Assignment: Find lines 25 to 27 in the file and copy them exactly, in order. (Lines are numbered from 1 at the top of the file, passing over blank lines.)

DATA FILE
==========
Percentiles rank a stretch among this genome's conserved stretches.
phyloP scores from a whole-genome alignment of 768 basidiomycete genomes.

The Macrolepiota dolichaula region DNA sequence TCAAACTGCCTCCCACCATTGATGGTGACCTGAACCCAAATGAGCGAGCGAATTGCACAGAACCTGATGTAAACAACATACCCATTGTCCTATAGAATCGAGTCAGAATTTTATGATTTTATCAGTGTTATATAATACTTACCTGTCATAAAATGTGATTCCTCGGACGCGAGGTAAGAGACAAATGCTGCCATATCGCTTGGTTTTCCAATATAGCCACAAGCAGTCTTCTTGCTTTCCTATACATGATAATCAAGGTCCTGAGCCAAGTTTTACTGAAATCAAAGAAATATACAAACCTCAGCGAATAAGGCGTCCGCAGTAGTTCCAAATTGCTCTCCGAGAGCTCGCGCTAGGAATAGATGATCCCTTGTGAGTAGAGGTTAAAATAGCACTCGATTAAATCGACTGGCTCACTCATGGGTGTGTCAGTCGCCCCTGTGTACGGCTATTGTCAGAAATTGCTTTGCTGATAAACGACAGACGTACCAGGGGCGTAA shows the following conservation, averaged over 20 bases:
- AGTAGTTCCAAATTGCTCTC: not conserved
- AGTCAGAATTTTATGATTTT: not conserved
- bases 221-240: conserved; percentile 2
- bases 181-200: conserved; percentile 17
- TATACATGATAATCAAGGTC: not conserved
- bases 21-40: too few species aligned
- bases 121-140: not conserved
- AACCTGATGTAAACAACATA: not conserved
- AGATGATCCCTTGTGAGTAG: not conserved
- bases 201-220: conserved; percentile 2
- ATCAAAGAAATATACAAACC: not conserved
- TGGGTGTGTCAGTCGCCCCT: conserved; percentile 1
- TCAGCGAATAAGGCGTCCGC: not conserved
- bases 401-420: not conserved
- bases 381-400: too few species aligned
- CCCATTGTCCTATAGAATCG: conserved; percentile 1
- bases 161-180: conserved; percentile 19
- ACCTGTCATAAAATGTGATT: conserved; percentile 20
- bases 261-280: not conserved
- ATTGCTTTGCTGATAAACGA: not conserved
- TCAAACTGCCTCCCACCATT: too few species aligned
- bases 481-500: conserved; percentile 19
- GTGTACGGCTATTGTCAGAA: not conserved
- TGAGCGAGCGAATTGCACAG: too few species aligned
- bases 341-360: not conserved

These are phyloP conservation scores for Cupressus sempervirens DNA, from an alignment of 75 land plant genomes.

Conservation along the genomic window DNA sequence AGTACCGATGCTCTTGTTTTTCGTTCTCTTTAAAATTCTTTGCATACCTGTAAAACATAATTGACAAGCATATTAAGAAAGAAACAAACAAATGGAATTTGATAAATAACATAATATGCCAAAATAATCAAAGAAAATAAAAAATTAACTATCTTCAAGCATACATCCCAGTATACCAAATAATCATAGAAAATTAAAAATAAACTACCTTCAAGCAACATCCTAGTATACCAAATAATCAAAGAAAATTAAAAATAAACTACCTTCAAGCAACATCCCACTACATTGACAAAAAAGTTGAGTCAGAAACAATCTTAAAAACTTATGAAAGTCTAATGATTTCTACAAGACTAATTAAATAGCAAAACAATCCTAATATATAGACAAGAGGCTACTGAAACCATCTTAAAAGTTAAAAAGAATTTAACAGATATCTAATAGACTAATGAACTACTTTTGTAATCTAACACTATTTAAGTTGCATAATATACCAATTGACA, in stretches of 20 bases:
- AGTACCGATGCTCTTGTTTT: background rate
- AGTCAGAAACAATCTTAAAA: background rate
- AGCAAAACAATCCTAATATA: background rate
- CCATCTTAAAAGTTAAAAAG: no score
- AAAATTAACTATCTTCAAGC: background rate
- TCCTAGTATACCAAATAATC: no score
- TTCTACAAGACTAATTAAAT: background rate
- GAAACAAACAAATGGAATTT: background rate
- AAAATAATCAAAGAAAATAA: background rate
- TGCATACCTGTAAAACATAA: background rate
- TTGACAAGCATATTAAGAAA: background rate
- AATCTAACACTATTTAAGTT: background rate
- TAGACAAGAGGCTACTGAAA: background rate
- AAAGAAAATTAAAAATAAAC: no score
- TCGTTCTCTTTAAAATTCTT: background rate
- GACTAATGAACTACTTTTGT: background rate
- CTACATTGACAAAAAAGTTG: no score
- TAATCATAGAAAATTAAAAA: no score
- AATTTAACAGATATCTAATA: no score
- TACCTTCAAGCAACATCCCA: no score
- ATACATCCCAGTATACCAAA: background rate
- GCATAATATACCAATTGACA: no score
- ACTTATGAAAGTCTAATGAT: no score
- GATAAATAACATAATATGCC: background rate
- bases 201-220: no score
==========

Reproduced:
- bases 481-500: conserved; percentile 19
- GTGTACGGCTATTGTCAGAA: not conserved
- TGAGCGAGCGAATTGCACAG: too few species aligned